Shriners Children's can help that pain in the neck!
Shriners Children's physicians have vast experience treating a condition that is seen more frequently in older populations: spondylosis. This neck issue is a form of arthritis – an umbrella term for more than 100 conditions that cause painful joints.
The condition can be caused by poor posture, obesity and lack of exercise.
How Does Spondylosis Develop?
Normally, soft disks between the bones in the spine, called vertebrae, provide cushioning. When your child has spondylosis, these disks become squeezed, or compressed. As a result, your child's neck becomes more stiff.
When this happens, the connective tissue, called cartilage, that lines the vertebrae on each side of the disc can wear away. Once this protective cartilage is gone, bone spurs may develop on your child's vertebrae where they rub together. Nerves attached to your spinal cord may have less room to pass between the vertebrae on their way out of the spine.
Sometimes these changes can cause the spinal cord or nerve roots attached to it to become compressed. This can cause some symptoms in your child, including weak or clumsy legs or hands. However, many children don't have any symptoms.
Shriners Children's Approach to Care for Spondylosis
Your Shriners Children's physician will give your child a thorough exam. You will discuss any neck injuries your child has had and describe their symptoms. Other tests may help make a diagnosis. Our team approach to treatment may include things such as medication, physical therapy and, in rare cases, surgery.
Specific treatments and services may vary by location. Please contact a specific location for more information.
Spondylosis vs. Spondylolysis vs. Spondylolisthesis
Three Similar Words – Three Different Conditions
Spondylosis is different from spondylolysis and spondylolisthesis. Spondylosis occurs when cartilage, disks, ligaments and bones in your child's neck wear down. Poor posture, obesity and lack of exercise can enhance the problem.
Spondyolysis is a stress fracture in the lower back. Repetitive stress from sports can put kids at risk. Both spondyolysis and spondylolisthesis may cause low back pain.
Spondylolisthesis happens when a vertebra, weakened from a stress fracture, moves forward, slipping out of alignment from the rest of the spine.
You may not be able to prevent cervical spondylosis in your child, but these steps may reduce their risk:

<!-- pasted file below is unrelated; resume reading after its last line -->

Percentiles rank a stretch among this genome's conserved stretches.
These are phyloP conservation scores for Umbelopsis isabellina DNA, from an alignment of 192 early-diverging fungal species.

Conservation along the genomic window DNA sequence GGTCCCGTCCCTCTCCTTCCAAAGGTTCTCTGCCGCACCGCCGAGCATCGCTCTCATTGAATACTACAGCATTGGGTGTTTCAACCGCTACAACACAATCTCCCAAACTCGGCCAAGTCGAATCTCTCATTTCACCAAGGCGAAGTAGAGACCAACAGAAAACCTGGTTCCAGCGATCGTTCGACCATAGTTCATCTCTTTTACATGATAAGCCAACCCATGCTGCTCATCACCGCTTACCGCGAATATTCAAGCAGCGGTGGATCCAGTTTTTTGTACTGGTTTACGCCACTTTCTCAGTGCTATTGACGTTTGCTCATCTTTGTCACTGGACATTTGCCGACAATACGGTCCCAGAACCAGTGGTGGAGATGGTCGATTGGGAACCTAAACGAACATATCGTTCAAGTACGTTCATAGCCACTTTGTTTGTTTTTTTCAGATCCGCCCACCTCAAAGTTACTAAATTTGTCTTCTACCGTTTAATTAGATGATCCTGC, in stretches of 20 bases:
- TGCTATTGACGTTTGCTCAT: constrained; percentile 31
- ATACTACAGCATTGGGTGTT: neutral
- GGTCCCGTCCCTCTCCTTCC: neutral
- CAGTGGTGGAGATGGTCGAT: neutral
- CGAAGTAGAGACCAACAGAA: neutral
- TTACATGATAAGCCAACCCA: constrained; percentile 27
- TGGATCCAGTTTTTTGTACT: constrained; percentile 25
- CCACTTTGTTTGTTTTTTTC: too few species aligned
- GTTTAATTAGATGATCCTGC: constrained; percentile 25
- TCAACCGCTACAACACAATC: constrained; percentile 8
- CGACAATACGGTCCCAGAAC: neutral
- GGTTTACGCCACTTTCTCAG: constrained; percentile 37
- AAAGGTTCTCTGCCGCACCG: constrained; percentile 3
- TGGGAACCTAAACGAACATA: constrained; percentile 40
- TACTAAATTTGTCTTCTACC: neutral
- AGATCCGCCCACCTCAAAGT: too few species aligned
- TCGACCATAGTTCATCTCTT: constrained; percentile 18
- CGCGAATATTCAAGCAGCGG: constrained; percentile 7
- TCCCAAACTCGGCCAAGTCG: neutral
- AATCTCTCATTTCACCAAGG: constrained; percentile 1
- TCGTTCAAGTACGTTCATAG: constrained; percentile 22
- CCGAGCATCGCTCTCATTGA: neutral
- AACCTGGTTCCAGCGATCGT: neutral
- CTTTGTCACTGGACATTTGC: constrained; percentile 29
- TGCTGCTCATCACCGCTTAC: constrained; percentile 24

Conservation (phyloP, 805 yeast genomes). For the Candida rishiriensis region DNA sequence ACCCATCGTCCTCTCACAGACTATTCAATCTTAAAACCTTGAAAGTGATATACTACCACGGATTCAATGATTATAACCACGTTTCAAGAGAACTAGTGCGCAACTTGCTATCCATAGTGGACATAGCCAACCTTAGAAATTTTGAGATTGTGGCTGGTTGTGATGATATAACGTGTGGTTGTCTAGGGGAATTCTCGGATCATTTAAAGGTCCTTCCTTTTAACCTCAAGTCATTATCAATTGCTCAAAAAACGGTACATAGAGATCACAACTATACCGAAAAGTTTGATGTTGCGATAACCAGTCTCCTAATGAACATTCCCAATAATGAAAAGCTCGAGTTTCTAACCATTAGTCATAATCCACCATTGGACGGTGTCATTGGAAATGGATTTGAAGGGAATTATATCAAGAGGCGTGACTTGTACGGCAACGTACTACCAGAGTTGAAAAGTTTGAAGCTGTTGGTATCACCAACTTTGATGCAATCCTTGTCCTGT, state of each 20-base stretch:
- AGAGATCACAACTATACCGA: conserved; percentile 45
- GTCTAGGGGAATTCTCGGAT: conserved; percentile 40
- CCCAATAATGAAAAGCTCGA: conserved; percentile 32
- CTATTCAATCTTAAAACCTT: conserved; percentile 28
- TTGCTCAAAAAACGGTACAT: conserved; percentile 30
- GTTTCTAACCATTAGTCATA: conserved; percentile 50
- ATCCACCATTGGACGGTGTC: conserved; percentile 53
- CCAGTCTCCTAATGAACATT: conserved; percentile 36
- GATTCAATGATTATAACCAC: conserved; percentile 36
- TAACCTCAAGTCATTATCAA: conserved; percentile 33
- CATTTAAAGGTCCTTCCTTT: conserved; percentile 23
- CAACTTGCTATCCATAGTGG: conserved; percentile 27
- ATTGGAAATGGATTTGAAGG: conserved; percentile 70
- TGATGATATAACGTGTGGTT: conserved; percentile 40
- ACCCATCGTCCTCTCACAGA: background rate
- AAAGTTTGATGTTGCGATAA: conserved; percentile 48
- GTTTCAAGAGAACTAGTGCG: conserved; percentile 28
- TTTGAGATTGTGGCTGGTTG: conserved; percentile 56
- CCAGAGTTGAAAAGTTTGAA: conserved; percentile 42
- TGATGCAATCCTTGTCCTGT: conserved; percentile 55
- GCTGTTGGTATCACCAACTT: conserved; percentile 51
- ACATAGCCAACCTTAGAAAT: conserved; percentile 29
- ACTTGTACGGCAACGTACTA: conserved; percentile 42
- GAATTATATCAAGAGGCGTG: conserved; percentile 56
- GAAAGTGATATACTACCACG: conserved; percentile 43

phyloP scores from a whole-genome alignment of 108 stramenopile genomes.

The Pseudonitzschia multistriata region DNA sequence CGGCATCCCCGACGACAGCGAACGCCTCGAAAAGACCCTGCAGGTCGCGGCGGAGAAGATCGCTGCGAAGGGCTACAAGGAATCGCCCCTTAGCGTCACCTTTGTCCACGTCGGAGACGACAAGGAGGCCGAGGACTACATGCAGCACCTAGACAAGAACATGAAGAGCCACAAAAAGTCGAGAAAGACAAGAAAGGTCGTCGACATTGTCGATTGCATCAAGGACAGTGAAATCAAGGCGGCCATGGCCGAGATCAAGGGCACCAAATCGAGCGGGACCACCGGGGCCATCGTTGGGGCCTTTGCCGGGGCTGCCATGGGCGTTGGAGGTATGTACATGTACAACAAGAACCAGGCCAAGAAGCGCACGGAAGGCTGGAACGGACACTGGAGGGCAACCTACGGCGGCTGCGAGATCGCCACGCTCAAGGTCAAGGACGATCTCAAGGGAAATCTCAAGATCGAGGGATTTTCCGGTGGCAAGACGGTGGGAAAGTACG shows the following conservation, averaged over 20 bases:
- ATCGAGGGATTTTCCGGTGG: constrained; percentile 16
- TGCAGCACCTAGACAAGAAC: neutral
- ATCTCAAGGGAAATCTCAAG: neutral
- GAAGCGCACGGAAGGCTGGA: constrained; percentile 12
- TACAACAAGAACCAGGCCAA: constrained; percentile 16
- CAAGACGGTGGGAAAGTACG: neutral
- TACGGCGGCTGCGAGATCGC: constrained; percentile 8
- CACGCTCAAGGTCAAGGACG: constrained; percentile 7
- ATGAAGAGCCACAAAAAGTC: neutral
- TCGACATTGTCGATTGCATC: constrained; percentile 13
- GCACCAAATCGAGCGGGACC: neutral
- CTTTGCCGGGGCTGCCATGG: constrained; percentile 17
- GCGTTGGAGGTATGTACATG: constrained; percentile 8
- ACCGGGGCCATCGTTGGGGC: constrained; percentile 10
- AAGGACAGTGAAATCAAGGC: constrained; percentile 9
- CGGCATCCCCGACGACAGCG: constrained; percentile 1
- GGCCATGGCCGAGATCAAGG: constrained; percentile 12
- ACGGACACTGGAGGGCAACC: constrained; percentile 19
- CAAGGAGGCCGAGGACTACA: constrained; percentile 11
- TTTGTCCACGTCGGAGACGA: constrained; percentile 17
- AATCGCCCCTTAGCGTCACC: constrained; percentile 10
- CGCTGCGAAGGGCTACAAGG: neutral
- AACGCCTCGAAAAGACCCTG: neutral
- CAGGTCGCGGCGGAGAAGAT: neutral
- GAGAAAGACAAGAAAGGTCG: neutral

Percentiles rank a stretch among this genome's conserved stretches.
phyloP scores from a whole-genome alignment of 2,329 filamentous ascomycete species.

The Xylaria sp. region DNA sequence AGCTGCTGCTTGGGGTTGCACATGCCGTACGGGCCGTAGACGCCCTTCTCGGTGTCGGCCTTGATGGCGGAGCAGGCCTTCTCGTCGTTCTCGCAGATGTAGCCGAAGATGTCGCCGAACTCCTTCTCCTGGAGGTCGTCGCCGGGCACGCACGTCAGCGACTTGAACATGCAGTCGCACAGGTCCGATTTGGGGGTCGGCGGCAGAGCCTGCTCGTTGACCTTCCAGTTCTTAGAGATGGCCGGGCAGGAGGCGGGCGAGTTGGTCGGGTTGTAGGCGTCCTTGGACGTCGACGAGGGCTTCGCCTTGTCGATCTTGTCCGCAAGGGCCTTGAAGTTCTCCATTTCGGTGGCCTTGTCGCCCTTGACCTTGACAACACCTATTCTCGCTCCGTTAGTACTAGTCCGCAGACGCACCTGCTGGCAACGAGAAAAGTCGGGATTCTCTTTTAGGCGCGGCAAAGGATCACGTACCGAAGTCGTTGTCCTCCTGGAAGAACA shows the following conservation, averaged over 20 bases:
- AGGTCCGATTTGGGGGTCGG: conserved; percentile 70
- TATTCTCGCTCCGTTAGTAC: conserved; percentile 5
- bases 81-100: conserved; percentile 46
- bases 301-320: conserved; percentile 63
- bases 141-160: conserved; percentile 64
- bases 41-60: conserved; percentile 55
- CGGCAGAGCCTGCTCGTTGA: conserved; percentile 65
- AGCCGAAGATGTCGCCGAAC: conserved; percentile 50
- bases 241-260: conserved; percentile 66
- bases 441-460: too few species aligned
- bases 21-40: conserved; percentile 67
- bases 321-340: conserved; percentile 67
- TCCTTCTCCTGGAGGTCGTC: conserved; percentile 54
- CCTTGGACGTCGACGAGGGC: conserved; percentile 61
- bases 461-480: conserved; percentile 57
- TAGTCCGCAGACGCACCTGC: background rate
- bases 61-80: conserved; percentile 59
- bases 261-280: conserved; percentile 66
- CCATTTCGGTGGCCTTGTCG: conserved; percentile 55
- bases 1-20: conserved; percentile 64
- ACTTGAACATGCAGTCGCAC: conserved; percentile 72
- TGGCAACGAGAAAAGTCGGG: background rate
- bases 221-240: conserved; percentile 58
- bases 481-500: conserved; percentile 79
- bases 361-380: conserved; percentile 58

- Encourage them to be physically active
- Help them use good posture
- Teach them how to prevent neck injuries by always using the right equipment and the right form when exercising or playing sports
What Are the Symptoms?
Many children with spondylosis don't have symptoms. If they do, they might include:
- Pain in the neck that may travel to their arms or shoulders
- A grinding feeling when they move their neck
- Weakness in their arms and legs
- Numbness in their shoulders, arms or hands
- Stiffness in their neck
- Trouble keeping their balance, especially when walking
- Trouble controlling their bladder or bowels
Your First Appointment: What to Expect
Our focus will be on considering and discussing all the options for your child. Your Shriners Children's physician will perform a thorough history and physical examination, order X-rays and go over the details of your child's condition.
Then, you and your physician will develop a personalized treatment program for your child. This plan may include:
- Medicines: Nonsteroidal anti-inflammatory medicines, such as ibuprofen or aspirin, pain relievers and muscle relaxants may help.
- Physical therapy: Our in-house, board-certified physical therapist can teach you stretching and strengthening exercises that you can help your child with to ease their symptoms.
- Bracing: Wearing a soft collar around the neck for short periods may help your child's symptoms. Use caution however. If the collar is worn too long, it can cause the neck to weaken.
- Surgery: In most cases, surgery is not needed. If it is, our skilled surgeons can perform various procedures to relieve pressure on the spinal cord or the nerves leaving your child's spine. Your child's surgeon may also fuse bones in the spine.
I know I wouldn’t have the life I have with my husband and son without Shriners Children’s.